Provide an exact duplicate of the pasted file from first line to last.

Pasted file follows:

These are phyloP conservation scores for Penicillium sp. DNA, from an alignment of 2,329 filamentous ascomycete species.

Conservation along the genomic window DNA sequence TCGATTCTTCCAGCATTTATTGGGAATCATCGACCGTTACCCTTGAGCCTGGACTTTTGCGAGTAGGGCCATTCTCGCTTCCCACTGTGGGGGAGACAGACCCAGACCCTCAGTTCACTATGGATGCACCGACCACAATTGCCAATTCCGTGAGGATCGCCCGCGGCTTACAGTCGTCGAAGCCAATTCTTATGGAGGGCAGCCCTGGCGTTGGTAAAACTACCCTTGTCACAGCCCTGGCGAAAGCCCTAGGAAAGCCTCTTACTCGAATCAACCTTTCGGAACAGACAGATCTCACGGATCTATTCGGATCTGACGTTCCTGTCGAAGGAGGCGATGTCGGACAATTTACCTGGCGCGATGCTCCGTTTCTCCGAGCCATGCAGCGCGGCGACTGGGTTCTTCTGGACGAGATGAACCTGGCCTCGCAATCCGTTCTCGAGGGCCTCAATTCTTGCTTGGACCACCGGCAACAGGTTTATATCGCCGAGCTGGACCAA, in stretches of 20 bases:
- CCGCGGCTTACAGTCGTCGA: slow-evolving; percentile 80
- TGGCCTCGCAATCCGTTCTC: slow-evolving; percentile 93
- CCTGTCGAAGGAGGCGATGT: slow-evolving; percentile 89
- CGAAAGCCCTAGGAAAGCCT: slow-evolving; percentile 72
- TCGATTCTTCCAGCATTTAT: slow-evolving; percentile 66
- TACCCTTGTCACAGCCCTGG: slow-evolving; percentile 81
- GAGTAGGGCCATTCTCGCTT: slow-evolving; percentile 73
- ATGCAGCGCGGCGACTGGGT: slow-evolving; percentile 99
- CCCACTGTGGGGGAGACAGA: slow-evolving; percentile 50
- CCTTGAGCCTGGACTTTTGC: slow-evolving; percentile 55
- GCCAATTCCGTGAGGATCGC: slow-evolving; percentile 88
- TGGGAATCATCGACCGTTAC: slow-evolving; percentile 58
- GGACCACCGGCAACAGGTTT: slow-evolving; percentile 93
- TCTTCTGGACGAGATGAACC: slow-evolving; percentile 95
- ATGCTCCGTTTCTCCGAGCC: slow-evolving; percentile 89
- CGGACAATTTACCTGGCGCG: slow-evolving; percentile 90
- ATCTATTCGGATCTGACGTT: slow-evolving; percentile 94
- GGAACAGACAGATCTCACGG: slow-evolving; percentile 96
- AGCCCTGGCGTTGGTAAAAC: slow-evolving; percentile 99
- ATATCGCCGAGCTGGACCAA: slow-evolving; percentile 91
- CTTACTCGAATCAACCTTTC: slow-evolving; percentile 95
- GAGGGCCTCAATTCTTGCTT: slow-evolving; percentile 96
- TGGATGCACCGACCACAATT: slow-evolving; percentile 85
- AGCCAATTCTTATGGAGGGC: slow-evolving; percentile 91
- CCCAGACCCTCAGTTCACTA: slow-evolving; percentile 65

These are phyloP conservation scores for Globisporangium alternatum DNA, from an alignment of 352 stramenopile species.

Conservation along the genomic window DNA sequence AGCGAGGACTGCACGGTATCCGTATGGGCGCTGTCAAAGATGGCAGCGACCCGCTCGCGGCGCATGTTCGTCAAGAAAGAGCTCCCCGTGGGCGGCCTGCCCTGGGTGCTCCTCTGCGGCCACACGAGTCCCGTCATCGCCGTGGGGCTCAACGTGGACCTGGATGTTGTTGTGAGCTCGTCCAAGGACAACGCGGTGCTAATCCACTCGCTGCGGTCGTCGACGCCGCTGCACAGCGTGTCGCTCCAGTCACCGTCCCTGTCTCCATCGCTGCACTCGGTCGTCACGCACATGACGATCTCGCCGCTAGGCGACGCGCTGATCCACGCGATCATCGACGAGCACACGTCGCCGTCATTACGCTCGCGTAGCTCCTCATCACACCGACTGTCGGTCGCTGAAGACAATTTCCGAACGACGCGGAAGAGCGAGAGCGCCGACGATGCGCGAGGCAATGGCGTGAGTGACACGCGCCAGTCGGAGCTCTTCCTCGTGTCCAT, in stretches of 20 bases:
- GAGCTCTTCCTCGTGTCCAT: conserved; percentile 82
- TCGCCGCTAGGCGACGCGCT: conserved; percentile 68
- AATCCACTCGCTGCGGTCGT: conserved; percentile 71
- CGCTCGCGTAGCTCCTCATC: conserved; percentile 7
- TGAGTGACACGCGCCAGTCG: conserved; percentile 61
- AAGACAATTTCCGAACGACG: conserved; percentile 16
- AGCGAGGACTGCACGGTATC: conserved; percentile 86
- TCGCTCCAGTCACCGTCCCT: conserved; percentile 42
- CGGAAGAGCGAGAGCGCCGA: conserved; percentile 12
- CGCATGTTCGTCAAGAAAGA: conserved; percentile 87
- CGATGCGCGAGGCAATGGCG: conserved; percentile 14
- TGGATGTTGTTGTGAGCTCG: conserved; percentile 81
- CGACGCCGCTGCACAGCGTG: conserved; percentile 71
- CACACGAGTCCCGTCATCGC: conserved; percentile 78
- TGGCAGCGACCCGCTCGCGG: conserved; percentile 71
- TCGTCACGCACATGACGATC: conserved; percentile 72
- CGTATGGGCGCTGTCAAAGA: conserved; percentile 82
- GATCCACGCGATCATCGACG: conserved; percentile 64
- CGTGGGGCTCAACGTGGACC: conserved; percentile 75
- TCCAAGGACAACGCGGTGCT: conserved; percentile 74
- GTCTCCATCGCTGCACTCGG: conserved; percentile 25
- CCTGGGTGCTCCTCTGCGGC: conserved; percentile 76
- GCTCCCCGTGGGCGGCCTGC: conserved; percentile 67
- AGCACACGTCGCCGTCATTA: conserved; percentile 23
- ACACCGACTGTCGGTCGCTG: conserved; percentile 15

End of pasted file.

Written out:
These are phyloP conservation scores for Penicillium sp. DNA, from an alignment of 2,329 filamentous ascomycete species.

Conservation along the genomic window DNA sequence TCGATTCTTCCAGCATTTATTGGGAATCATCGACCGTTACCCTTGAGCCTGGACTTTTGCGAGTAGGGCCATTCTCGCTTCCCACTGTGGGGGAGACAGACCCAGACCCTCAGTTCACTATGGATGCACCGACCACAATTGCCAATTCCGTGAGGATCGCCCGCGGCTTACAGTCGTCGAAGCCAATTCTTATGGAGGGCAGCCCTGGCGTTGGTAAAACTACCCTTGTCACAGCCCTGGCGAAAGCCCTAGGAAAGCCTCTTACTCGAATCAACCTTTCGGAACAGACAGATCTCACGGATCTATTCGGATCTGACGTTCCTGTCGAAGGAGGCGATGTCGGACAATTTACCTGGCGCGATGCTCCGTTTCTCCGAGCCATGCAGCGCGGCGACTGGGTTCTTCTGGACGAGATGAACCTGGCCTCGCAATCCGTTCTCGAGGGCCTCAATTCTTGCTTGGACCACCGGCAACAGGTTTATATCGCCGAGCTGGACCAA, in stretches of 20 bases:
- CCGCGGCTTACAGTCGTCGA: slow-evolving; percentile 80
- TGGCCTCGCAATCCGTTCTC: slow-evolving; percentile 93
- CCTGTCGAAGGAGGCGATGT: slow-evolving; percentile 89
- CGAAAGCCCTAGGAAAGCCT: slow-evolving; percentile 72
- TCGATTCTTCCAGCATTTAT: slow-evolving; percentile 66
- TACCCTTGTCACAGCCCTGG: slow-evolving; percentile 81
- GAGTAGGGCCATTCTCGCTT: slow-evolving; percentile 73
- ATGCAGCGCGGCGACTGGGT: slow-evolving; percentile 99
- CCCACTGTGGGGGAGACAGA: slow-evolving; percentile 50
- CCTTGAGCCTGGACTTTTGC: slow-evolving; percentile 55
- GCCAATTCCGTGAGGATCGC: slow-evolving; percentile 88
- TGGGAATCATCGACCGTTAC: slow-evolving; percentile 58
- GGACCACCGGCAACAGGTTT: slow-evolving; percentile 93
- TCTTCTGGACGAGATGAACC: slow-evolving; percentile 95
- ATGCTCCGTTTCTCCGAGCC: slow-evolving; percentile 89
- CGGACAATTTACCTGGCGCG: slow-evolving; percentile 90
- ATCTATTCGGATCTGACGTT: slow-evolving; percentile 94
- GGAACAGACAGATCTCACGG: slow-evolving; percentile 96
- AGCCCTGGCGTTGGTAAAAC: slow-evolving; percentile 99
- ATATCGCCGAGCTGGACCAA: slow-evolving; percentile 91
- CTTACTCGAATCAACCTTTC: slow-evolving; percentile 95
- GAGGGCCTCAATTCTTGCTT: slow-evolving; percentile 96
- TGGATGCACCGACCACAATT: slow-evolving; percentile 85
- AGCCAATTCTTATGGAGGGC: slow-evolving; percentile 91
- CCCAGACCCTCAGTTCACTA: slow-evolving; percentile 65

These are phyloP conservation scores for Globisporangium alternatum DNA, from an alignment of 352 stramenopile species.

Conservation along the genomic window DNA sequence AGCGAGGACTGCACGGTATCCGTATGGGCGCTGTCAAAGATGGCAGCGACCCGCTCGCGGCGCATGTTCGTCAAGAAAGAGCTCCCCGTGGGCGGCCTGCCCTGGGTGCTCCTCTGCGGCCACACGAGTCCCGTCATCGCCGTGGGGCTCAACGTGGACCTGGATGTTGTTGTGAGCTCGTCCAAGGACAACGCGGTGCTAATCCACTCGCTGCGGTCGTCGACGCCGCTGCACAGCGTGTCGCTCCAGTCACCGTCCCTGTCTCCATCGCTGCACTCGGTCGTCACGCACATGACGATCTCGCCGCTAGGCGACGCGCTGATCCACGCGATCATCGACGAGCACACGTCGCCGTCATTACGCTCGCGTAGCTCCTCATCACACCGACTGTCGGTCGCTGAAGACAATTTCCGAACGACGCGGAAGAGCGAGAGCGCCGACGATGCGCGAGGCAATGGCGTGAGTGACACGCGCCAGTCGGAGCTCTTCCTCGTGTCCAT, in stretches of 20 bases:
- GAGCTCTTCCTCGTGTCCAT: conserved; percentile 82
- TCGCCGCTAGGCGACGCGCT: conserved; percentile 68
- AATCCACTCGCTGCGGTCGT: conserved; percentile 71
- CGCTCGCGTAGCTCCTCATC: conserved; percentile 7
- TGAGTGACACGCGCCAGTCG: conserved; percentile 61
- AAGACAATTTCCGAACGACG: conserved; percentile 16
- AGCGAGGACTGCACGGTATC: conserved; percentile 86
- TCGCTCCAGTCACCGTCCCT: conserved; percentile 42
- CGGAAGAGCGAGAGCGCCGA: conserved; percentile 12
- CGCATGTTCGTCAAGAAAGA: conserved; percentile 87
- CGATGCGCGAGGCAATGGCG: conserved; percentile 14
- TGGATGTTGTTGTGAGCTCG: conserved; percentile 81
- CGACGCCGCTGCACAGCGTG: conserved; percentile 71
- CACACGAGTCCCGTCATCGC: conserved; percentile 78
- TGGCAGCGACCCGCTCGCGG: conserved; percentile 71
- TCGTCACGCACATGACGATC: conserved; percentile 72
- CGTATGGGCGCTGTCAAAGA: conserved; percentile 82
- GATCCACGCGATCATCGACG: conserved; percentile 64
- CGTGGGGCTCAACGTGGACC: conserved; percentile 75
- TCCAAGGACAACGCGGTGCT: conserved; percentile 74
- GTCTCCATCGCTGCACTCGG: conserved; percentile 25
- CCTGGGTGCTCCTCTGCGGC: conserved; percentile 76
- GCTCCCCGTGGGCGGCCTGC: conserved; percentile 67
- AGCACACGTCGCCGTCATTA: conserved; percentile 23
- ACACCGACTGTCGGTCGCTG: conserved; percentile 15